Yeast Bread Baking – A Kitchen Science ‘Drama’

Does anything in the world ever smell quite so good as a just-baked loaf of bread? If you’ve never made yeast bread before, an adventure awaits!  And prepare yourself for one of the great “dramas” of kitchen science!

Every ‘drama’ is made up of various parts—cast, script, and various acts.  Bread baking is no exception. The cast of ingredients that go into a loaf of bread are simple—flour, yeast, liquid, sweetener (sugar), salt, and fat. Other ingredients can be added for flavor, texture, and nutritional value.  It is the nature of the ingredients and the way they are combined that create “drama!”

Meet the DRAMA Cast–Ingredients

Flour.  In most recipes, the flour used is either all-purpose flour or bread flour.  Both flours, derived from wheat, contain two proteins important to yeast breads—glutenin and gliadin.  When combined with liquid and manipulated, these proteins produced gluten, an elastic web that traps the gas released by the yeast.    All-purpose flours are a blend of hard and soft wheat in proportions to give satisfactory results for most baking, including bread.  Bread flour contains more hard wheat that soft wheat; with slightly more protein that all-purpose flour, bread flour is ideal for hearty breads because it allows for more structure.  Because the blend of hard and soft wheat used in all-purpose or bread flour may vary by manufacturer and flour gains or loses moisture depending on the weather or storage, most yeast bread recipes call for an approximate measure of flour rather than an exact amount.   Other flours or grains can be used in combination with all-purpose or bread flour to create breads with different textures, flavors, and nutrient value.

Want to see gluten and how it works? Science: What is Gluten? Here’s How to See and Feel Gluten by America’s Test Kitchen will answer those questions.

Gluten is formed when flour and water are combined.  Proteins in the flour react with the liquid to form gluten.  Beating and kneading the dough develops the gluten. 

Yeast.  Yeast is a living organism (actually a single-celled fungus).  Yeast ‘drama’ happens when the yeast granules awake in warm water, search out food (sugar), break it down, become active and release carbon dioxide—a gas!  It is the gas, trapped within the elastic web of gluten strands which cause dough to rise.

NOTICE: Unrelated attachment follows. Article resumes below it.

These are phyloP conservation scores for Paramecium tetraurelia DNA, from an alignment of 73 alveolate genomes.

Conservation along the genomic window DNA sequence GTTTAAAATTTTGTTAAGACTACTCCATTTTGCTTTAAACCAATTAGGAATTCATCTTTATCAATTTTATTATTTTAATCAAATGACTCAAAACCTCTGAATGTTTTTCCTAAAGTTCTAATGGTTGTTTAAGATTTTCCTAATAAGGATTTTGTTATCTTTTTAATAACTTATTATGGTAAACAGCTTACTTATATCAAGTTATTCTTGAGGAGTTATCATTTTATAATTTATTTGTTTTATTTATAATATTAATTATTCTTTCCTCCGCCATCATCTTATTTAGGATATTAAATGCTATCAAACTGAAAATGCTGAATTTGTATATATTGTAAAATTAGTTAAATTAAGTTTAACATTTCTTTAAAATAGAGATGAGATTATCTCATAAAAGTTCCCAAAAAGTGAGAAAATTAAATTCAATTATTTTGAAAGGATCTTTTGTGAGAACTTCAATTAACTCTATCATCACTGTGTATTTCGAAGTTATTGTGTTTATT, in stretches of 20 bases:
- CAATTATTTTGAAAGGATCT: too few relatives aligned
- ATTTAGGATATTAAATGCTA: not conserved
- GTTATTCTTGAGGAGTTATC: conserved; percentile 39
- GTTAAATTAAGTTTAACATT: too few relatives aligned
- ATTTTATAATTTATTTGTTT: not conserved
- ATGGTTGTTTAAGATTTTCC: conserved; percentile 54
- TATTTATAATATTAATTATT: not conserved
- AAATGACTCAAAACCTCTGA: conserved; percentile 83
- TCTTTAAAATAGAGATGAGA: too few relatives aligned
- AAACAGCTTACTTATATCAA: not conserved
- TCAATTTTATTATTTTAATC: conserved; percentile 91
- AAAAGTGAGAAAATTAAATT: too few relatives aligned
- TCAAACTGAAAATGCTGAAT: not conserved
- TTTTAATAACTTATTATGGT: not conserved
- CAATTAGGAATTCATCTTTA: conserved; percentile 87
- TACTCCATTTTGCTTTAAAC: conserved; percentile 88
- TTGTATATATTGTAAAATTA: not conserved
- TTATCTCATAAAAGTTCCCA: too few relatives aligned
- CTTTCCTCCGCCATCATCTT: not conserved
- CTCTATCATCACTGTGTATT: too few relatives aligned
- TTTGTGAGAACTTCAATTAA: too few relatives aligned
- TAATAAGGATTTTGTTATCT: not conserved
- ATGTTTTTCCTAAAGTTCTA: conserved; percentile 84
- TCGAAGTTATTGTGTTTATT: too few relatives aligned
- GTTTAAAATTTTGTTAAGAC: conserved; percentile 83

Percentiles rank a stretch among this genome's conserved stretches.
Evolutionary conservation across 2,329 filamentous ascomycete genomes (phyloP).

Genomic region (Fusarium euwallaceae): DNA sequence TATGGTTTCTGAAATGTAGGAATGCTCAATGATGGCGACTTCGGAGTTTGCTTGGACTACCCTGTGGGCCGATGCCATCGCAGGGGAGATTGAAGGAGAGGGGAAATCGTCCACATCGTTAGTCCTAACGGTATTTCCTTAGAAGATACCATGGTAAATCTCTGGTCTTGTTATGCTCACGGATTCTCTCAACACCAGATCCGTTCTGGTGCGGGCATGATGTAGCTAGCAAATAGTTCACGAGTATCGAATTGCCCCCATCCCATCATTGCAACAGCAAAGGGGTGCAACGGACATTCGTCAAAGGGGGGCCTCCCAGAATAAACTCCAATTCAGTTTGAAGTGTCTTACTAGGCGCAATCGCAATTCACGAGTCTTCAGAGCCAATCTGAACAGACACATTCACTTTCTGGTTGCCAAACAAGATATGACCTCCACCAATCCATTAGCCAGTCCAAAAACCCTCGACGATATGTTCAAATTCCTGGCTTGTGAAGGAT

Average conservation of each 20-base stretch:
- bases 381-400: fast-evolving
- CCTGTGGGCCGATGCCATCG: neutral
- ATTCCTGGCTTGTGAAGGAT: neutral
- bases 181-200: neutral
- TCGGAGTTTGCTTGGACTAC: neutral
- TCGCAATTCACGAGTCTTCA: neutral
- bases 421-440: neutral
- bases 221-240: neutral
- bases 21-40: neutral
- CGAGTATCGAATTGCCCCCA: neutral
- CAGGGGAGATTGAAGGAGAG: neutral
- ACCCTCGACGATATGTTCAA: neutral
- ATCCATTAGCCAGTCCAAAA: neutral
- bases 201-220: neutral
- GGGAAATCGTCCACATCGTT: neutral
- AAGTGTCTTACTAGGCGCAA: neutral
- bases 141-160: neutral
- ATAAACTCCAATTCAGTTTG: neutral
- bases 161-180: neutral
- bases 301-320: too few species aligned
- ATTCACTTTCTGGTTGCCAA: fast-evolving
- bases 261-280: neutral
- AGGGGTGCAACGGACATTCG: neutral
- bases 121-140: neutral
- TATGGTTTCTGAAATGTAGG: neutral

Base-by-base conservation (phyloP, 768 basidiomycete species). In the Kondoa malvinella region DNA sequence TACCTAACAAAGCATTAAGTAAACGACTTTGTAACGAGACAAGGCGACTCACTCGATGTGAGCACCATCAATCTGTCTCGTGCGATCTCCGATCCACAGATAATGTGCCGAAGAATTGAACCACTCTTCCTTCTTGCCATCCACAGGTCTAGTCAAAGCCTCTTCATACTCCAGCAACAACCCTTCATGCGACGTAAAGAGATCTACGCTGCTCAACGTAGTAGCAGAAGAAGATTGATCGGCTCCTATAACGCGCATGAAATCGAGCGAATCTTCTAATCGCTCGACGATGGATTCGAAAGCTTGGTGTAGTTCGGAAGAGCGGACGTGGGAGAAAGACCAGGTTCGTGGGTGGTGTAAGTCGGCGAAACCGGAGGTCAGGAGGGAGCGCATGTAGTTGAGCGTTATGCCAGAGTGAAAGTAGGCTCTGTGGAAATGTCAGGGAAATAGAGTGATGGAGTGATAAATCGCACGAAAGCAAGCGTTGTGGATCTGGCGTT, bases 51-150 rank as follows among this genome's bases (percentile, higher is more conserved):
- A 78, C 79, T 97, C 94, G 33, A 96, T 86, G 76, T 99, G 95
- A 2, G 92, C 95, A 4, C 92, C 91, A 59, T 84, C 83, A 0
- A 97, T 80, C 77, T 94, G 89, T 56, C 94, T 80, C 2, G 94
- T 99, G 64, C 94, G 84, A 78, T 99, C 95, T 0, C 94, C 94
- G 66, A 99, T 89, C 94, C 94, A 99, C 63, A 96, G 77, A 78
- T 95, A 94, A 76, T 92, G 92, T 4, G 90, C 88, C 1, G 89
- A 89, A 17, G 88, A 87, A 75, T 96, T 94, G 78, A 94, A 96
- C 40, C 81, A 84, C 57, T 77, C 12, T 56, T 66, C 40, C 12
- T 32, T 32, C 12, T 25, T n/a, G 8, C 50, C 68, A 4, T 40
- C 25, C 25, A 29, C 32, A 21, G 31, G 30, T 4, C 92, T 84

To see yeast work, try this Scientific American experiment: Yeast Alive! Watch Yeast Live and Breathe.

Yeast is particular about temperature to thrive; lukewarm temperatures of 105-115 degrees F are perfect. It works slowly in cooler temperatures and dies when the temperature is too hot.

Yeast is available most commonly in the dry form as active dry or instant/quick-rise/fast-rise granules.  Compressed or cake yeast is less common and requires refrigeration.  Active or compressed yeast must be awakened prior to use in warm water (proofing).  Instant yeast is a modern variety which does not need to be proofed in the same way that active yeast does; it can be blended directly with the other dry ingredients.  However, there is no harm in proofing instant yeast.

Liquid.  Water and milk are the typical liquids used in making yeast bread.  Juice and vegetable water can also be used. The kind of liquid used plays a role in the bread’s outcome:  bread made with water has a crusty top and chewy texture; milk slightly weakens the gluten strands creating a bread with more tenderness and browner crust.   Even the kind of water—hard, soft, chlorinated—will bring about different characteristics.  Yeast is reluctant to dissolve in milk so is best dissolved in water.

An important step in making yeast bread is combining the flour and liquid in just the right proportion to yield a good dough.  Too much liquid weakens the gluten and too little makes the gluten tough so that it does not stretch sufficiently. 

Sweeteners/sugar and Salt.  Sweeteners, such as sugar or honey, and salt add flavor.  Salt also slows yeast growth but is not necessary to make bread.  Sugar furnishes food for the yeast.  Yeast can feed on the natural sugars in the flour by breaking down the carbohydrates but the break down takes time.  Since sugar or another sweetener is a readily available food, it speeds up the growth and rising action.  Sweeteners also add tenderness, moisture, and browning.

Fat.  Fat is an optional ingredient and is not necessary to make bread.  Fat, when used, adds flavor and tenderness and keeps the bread fresher for a longer time.

Eggs.  Eggs are also an optional ingredient and are more commonly used in rolls.  When used, eggs add flavor, color, nutrition, and improve the keeping quality and texture of the finished product.

The Script – A Good Recipe

Every drama needs a good script or in this case, a good recipe.  Like any other adventure in life, it is best to start with the basics and practice, practice, practice until one becomes proficient or skilled enough to branch out.  Bread can be made by hand, mixer, food processor, bread machine or some combination.  The best way to really learn bread is to use the hand method as it allows one to see and feel the ‘drama’ as it takes place which is great preparation for using any machine.

This basic or standard bread recipe makes two loaves and is the perfect starter recipe.

BASIC WHITE BREAD
2 cups milk